Garn recently met a mother who thanked him for getting her son back into school. "He was a dropout, and wanted nothing to do with school. Then he heard I was coming to speak to an assembly and decided he'd go to that." Something Garn said sparked an interest in astrophysics, and the student is currently completing his doctorate at Purdue. "You can never overestimate the power of space to the young mind," he says.
Or, to older minds, for that matter. Garn tells of visiting a school in Richfield with Alexi Leonov, who was the first man to walk in space. "We were standing in front of the students, and he put his arm around me. 'We fought each other in the Cold War,' he told them, 'but now this is my brother.'"
And that, says Garn, is why we must never give up space travel. "From space, you realize that the boundaries of Earth don't matter. The boundaries of skin color, of politics, of difference; the reasons we fight and kill each other — none of that matters in space. Space travel must become common; I feel strongly that someday it will change how we treat each other."
April 12, 1961: Yuri Gagarin becomes the first human in space.
May 5, 1961: Alan Shepard becomes the first American in space.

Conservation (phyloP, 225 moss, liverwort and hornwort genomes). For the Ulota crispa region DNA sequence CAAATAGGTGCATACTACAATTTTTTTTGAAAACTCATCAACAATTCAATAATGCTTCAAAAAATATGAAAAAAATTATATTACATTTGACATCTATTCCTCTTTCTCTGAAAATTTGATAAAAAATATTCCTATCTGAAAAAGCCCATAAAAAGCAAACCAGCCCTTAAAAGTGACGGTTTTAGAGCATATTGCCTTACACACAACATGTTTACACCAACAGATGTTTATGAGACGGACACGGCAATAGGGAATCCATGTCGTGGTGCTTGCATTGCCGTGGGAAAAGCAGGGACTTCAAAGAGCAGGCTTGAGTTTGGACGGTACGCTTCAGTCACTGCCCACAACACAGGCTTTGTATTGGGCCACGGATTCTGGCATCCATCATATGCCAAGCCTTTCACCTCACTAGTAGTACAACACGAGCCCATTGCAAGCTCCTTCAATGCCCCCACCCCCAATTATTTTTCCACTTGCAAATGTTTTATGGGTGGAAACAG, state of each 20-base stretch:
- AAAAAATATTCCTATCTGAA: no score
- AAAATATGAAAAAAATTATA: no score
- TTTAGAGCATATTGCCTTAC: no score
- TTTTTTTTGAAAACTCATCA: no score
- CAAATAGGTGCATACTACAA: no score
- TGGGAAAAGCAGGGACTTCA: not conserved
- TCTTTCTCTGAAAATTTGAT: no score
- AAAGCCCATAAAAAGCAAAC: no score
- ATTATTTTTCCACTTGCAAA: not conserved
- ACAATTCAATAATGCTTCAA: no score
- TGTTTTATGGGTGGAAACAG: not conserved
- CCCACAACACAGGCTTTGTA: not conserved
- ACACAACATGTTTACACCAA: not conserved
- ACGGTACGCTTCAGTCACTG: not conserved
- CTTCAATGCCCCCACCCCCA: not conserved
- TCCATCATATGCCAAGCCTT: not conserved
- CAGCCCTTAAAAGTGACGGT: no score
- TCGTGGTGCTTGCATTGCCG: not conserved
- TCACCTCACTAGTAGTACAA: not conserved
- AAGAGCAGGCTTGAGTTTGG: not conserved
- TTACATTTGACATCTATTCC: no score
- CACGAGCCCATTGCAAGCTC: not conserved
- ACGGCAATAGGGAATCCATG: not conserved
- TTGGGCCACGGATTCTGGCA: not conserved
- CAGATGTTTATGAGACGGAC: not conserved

May 25, 1961: President Kennedy challenges the country to put a man on the moon.
Feb. 20, 1962: John Glenn becomes the first American to orbit the Earth.
June 16, 1962: Valentina Nikolayeva Tereshkova becomes the first woman in space.
March 18, 1962: Alexi Leonov becomes the first man to walk in space.
July 14, 1962: Mariner 4 transmits first pictures of Mars.
Jan. 27, 1967: Gus Grissom, Ed White and Roger Chaffee are killed in a fire on the launch pad.
March 27, 1968: Yuri Gagarin dies in crash of jet during a training flight.
July 20, 1969: Neil Armstrong and Buzz Aldrin become the first men to walk on the moon.
Dec. 11, 1972: Eugene Cernan and Jack Schmitt become the last men to walk on the moon.
May 14, 1973: U.S. launches its first space station, Skylab.
April 12, 1981: Columbia is the first Space Shuttle to be launched.
April 4, 1983: Challenger is the second Space Shuttle to be launched.
June 19, 1983: Sally Ride becomes the first American woman in space.
April 12, 1985: Jake Garn becomes the first congressman to fly into space.
Jan. 28, 1986: Space Shuttle Challenger explodes seconds after lift-off.
Aug. 24, 1990: Space Shuttle Discovery deploys the Hubble Space Telescope.
Oct. 29, 1998: John Glenn becomes the oldest man in space.
Feb. 1, 2003: Space Shuttle Columbia explodes on re-entry into the Earth's atmosphere.
Jan. 24, 2004: President Bush proposes a new program to send humans back to the moon and beyond.
March 7, 2011: Space Shuttle Discovery lifts off on its last voyage.